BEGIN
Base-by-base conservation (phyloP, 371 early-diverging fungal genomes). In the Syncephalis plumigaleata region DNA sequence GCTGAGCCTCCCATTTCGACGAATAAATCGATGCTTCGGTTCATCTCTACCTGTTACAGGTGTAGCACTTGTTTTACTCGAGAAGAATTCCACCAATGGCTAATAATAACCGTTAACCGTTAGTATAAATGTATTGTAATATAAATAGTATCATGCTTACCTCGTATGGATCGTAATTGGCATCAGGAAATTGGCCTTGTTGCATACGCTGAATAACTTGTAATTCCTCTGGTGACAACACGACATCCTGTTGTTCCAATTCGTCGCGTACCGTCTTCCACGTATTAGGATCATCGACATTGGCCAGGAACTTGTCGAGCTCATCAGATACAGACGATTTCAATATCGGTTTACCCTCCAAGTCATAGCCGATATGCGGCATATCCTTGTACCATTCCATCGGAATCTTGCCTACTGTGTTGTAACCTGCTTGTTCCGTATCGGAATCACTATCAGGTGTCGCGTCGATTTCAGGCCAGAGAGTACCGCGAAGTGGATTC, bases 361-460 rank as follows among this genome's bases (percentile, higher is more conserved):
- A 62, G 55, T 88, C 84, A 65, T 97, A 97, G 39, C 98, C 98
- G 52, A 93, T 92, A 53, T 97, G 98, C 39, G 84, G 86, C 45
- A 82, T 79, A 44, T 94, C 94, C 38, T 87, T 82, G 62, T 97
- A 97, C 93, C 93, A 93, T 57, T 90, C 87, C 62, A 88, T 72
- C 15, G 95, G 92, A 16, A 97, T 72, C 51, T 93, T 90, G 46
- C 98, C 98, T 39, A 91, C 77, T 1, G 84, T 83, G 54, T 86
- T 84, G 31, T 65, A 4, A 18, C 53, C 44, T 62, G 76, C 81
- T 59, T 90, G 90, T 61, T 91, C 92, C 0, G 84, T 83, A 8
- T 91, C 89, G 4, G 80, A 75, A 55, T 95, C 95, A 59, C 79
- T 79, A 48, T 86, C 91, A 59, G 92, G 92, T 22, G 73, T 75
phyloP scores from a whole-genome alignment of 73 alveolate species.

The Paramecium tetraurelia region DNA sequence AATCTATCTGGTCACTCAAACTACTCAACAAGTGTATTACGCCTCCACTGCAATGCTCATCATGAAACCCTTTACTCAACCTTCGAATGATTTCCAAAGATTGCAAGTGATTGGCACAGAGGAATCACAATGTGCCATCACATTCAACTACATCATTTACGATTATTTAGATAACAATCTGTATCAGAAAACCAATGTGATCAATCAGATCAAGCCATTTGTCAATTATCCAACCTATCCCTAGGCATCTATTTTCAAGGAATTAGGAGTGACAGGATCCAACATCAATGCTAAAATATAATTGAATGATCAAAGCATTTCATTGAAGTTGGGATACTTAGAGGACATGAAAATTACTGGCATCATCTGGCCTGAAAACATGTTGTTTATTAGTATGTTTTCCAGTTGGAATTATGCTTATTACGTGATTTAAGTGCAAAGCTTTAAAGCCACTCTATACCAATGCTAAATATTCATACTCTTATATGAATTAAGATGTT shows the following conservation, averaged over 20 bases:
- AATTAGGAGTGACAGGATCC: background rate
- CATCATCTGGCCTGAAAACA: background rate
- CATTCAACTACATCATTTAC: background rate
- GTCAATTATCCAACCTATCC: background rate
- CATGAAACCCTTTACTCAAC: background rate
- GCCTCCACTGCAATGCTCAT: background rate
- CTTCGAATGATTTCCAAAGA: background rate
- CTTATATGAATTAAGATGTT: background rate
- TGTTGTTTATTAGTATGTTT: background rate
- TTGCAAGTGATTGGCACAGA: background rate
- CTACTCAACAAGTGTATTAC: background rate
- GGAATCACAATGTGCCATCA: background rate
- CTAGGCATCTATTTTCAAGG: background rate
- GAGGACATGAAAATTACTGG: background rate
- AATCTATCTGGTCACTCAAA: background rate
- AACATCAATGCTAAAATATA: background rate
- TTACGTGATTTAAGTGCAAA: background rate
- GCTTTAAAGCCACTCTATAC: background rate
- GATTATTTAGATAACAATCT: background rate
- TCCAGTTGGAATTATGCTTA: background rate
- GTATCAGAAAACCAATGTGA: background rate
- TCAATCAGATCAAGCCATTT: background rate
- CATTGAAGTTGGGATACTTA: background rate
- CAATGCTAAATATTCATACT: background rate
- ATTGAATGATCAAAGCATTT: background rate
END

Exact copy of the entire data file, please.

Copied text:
Base-by-base conservation (phyloP, 371 early-diverging fungal genomes). In the Syncephalis plumigaleata region DNA sequence GCTGAGCCTCCCATTTCGACGAATAAATCGATGCTTCGGTTCATCTCTACCTGTTACAGGTGTAGCACTTGTTTTACTCGAGAAGAATTCCACCAATGGCTAATAATAACCGTTAACCGTTAGTATAAATGTATTGTAATATAAATAGTATCATGCTTACCTCGTATGGATCGTAATTGGCATCAGGAAATTGGCCTTGTTGCATACGCTGAATAACTTGTAATTCCTCTGGTGACAACACGACATCCTGTTGTTCCAATTCGTCGCGTACCGTCTTCCACGTATTAGGATCATCGACATTGGCCAGGAACTTGTCGAGCTCATCAGATACAGACGATTTCAATATCGGTTTACCCTCCAAGTCATAGCCGATATGCGGCATATCCTTGTACCATTCCATCGGAATCTTGCCTACTGTGTTGTAACCTGCTTGTTCCGTATCGGAATCACTATCAGGTGTCGCGTCGATTTCAGGCCAGAGAGTACCGCGAAGTGGATTC, bases 361-460 rank as follows among this genome's bases (percentile, higher is more conserved):
- A 62, G 55, T 88, C 84, A 65, T 97, A 97, G 39, C 98, C 98
- G 52, A 93, T 92, A 53, T 97, G 98, C 39, G 84, G 86, C 45
- A 82, T 79, A 44, T 94, C 94, C 38, T 87, T 82, G 62, T 97
- A 97, C 93, C 93, A 93, T 57, T 90, C 87, C 62, A 88, T 72
- C 15, G 95, G 92, A 16, A 97, T 72, C 51, T 93, T 90, G 46
- C 98, C 98, T 39, A 91, C 77, T 1, G 84, T 83, G 54, T 86
- T 84, G 31, T 65, A 4, A 18, C 53, C 44, T 62, G 76, C 81
- T 59, T 90, G 90, T 61, T 91, C 92, C 0, G 84, T 83, A 8
- T 91, C 89, G 4, G 80, A 75, A 55, T 95, C 95, A 59, C 79
- T 79, A 48, T 86, C 91, A 59, G 92, G 92, T 22, G 73, T 75
phyloP scores from a whole-genome alignment of 73 alveolate species.

The Paramecium tetraurelia region DNA sequence AATCTATCTGGTCACTCAAACTACTCAACAAGTGTATTACGCCTCCACTGCAATGCTCATCATGAAACCCTTTACTCAACCTTCGAATGATTTCCAAAGATTGCAAGTGATTGGCACAGAGGAATCACAATGTGCCATCACATTCAACTACATCATTTACGATTATTTAGATAACAATCTGTATCAGAAAACCAATGTGATCAATCAGATCAAGCCATTTGTCAATTATCCAACCTATCCCTAGGCATCTATTTTCAAGGAATTAGGAGTGACAGGATCCAACATCAATGCTAAAATATAATTGAATGATCAAAGCATTTCATTGAAGTTGGGATACTTAGAGGACATGAAAATTACTGGCATCATCTGGCCTGAAAACATGTTGTTTATTAGTATGTTTTCCAGTTGGAATTATGCTTATTACGTGATTTAAGTGCAAAGCTTTAAAGCCACTCTATACCAATGCTAAATATTCATACTCTTATATGAATTAAGATGTT shows the following conservation, averaged over 20 bases:
- AATTAGGAGTGACAGGATCC: background rate
- CATCATCTGGCCTGAAAACA: background rate
- CATTCAACTACATCATTTAC: background rate
- GTCAATTATCCAACCTATCC: background rate
- CATGAAACCCTTTACTCAAC: background rate
- GCCTCCACTGCAATGCTCAT: background rate
- CTTCGAATGATTTCCAAAGA: background rate
- CTTATATGAATTAAGATGTT: background rate
- TGTTGTTTATTAGTATGTTT: background rate
- TTGCAAGTGATTGGCACAGA: background rate
- CTACTCAACAAGTGTATTAC: background rate
- GGAATCACAATGTGCCATCA: background rate
- CTAGGCATCTATTTTCAAGG: background rate
- GAGGACATGAAAATTACTGG: background rate
- AATCTATCTGGTCACTCAAA: background rate
- AACATCAATGCTAAAATATA: background rate
- TTACGTGATTTAAGTGCAAA: background rate
- GCTTTAAAGCCACTCTATAC: background rate
- GATTATTTAGATAACAATCT: background rate
- TCCAGTTGGAATTATGCTTA: background rate
- GTATCAGAAAACCAATGTGA: background rate
- TCAATCAGATCAAGCCATTT: background rate
- CATTGAAGTTGGGATACTTA: background rate
- CAATGCTAAATATTCATACT: background rate
- ATTGAATGATCAAAGCATTT: background rate